(Adapted from the sermon “Genesis and Myth-busting,” delivered by Dr. Abner Chou, TMC professor of Biblical Studies, at the Unlocking the Mysteries of Genesis Conference on October 11, 2014.)

Those who have attended one of Dr. Chou’s Bible classes at The Master’s College know to arrive at least 10 minutes early if they want to get a seat. Students are willing to stand against the wall or sit on the floor for the chance to hear his teaching. 

Dr. Chou, who will be a featured seminar speaker at the 2016 Shepherd’s Conference, is committed to clearly explaining the Scripture in its context. His love for the gospel and earnest desire to see God’s glory displayed through His Word epitomizes a Biblical Studies education from TMC. Each of our world-renowned professors share that passion.

TMC’s Bachelor of Arts in Biblical Studies is now available both on campus and online. Our fully accredited online BABS program offers classes in biblical interpretation, Greek, biblical counseling, apologetics, and much more.

TMC Online also has two exciting degree programs in the works. Pending approval by the WASC Senior College and University Commission, a Bachelor of Arts in Biblical Counseling and a Master of Arts in Biblical Studies are scheduled to begin accepting students this summer.

Information about other online degree programs (Organizational Management, Christian Ministries and a Master of Business Administration), general education and dual enrollment options, and our Biblical Equipping Collection of non-credit DVD courses can be found online.

Don’t miss your chance to sit under the teaching of Dr. Abner Chou and the other respected authors, language scholars, scientists, counselors, businessmen, and apologists who comprise our faculty. They seek to see their students—on campus and online—worship God “in spirit and truth” (John 4:24), which is only possible when they are “accurately handling the word of truth” (2 Timothy 2:15).

Contact TMC Online

Phone: 877-302-3337
Email: tmconline@masters.edu
Website: www.masters.edu/academics/online
Facebook: www.facebook.com/themasterscollege/
Twitter: www.twitter.com/masterscollege

February 22, 2016

This sponsored post was prepared by Christopher Ash.

Zeal Without Burnout “I would rather wear out than rust out,” George Whitefield once said.

Many pastors today are doing exactly that: Almost half of US pastors and their wives say they have experienced depression or burnout to the extent that they needed to take a leave of absence from ministry (Today’s Pastors (2014), George Barna). 

Yet many others in pastoral ministry remain quietly skeptical about the phenomenon of “pastor burnout.” Why not burn out for Jesus? After all, did not the Lord Jesus say something to that effect? 

“If anyone would come after me, let him deny himself and take up his cross daily and follow me. For whoever would save his life will lose it, but whoever loses his life for my sake will save it.” (Luke 9 v 23-24, ESV)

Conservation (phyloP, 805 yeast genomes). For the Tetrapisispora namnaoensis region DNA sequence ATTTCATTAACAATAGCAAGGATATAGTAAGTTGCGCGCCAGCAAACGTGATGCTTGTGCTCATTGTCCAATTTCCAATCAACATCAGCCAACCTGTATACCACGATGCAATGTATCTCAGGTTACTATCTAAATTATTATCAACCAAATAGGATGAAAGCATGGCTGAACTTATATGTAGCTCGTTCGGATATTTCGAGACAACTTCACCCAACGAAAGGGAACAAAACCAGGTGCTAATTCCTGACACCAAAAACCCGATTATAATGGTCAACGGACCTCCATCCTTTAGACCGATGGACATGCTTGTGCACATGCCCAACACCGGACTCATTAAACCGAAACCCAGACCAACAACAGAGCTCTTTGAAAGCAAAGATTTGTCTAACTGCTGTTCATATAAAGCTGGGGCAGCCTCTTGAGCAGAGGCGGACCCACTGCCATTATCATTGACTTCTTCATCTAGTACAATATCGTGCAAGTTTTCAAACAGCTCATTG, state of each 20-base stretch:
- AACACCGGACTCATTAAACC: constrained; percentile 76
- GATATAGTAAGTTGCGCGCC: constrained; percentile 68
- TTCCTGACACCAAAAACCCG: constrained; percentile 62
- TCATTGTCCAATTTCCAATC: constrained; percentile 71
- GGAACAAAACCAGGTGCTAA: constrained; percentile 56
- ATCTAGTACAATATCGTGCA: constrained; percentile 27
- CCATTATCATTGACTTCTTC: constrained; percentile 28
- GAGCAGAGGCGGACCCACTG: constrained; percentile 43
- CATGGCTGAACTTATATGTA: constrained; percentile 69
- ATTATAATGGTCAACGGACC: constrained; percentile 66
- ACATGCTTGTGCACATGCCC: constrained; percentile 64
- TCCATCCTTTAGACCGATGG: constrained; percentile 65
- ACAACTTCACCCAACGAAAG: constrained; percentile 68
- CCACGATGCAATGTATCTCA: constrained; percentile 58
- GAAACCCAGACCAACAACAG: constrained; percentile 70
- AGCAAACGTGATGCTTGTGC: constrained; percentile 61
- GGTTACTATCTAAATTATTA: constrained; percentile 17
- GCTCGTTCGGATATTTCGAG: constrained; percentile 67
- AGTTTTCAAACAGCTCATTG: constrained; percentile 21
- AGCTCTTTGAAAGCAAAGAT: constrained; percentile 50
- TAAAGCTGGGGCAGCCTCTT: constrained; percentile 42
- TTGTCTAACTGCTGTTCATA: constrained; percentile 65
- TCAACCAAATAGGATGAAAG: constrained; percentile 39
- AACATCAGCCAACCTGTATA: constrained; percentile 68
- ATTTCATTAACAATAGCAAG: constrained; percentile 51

Surely the right response to this challenge from the Lord is to throw ourselves wholeheartedly into his service and the service of his gospel, and not to set limits to our self-giving. 

I might have been tempted to think that too—that is, until I came close to the brink of burnout myself. 

I had been working for eight busy years leading a Bible training course in central London. In September 2012 I returned from an intense ministry visit to Australia and Singapore to begin an eagerly anticipated sabbatical term. My wife, Carolyn, was looking forward to sharing those weeks with me. Instead, I hit the wall. My energy plummeted; my mood dipped sharply; my morale went through the floor. And I felt empty, used up, expended. 

My colleagues at work rallied around generously to help me; but it cost them in time and energy—resources they could otherwise have poured into gospel work elsewhere. That’s the problem: we do not sacrifice alone. It may sound heroic, even romantic, to burn out for Jesus. The reality is that others are implicated in our crashes—a spouse, children, ministry colleagues, prayer partners and faithful friends. 

There is a difference between godly sacrifice and needless burnout. After I first gave my first seminar on burnout at the Basics pastors’ conference, a fellow pastor wrote to me:

I put it into terms of fighting fire, as I’m a volunteer firefighter as well as being a pastor. Obviously you have to push yourself physically when fighting a fire. It’s a stretching experience that is uncomfortable and physically difficult. You have to know your limitations while making the sacrifices needed to get the tasks done that must be done.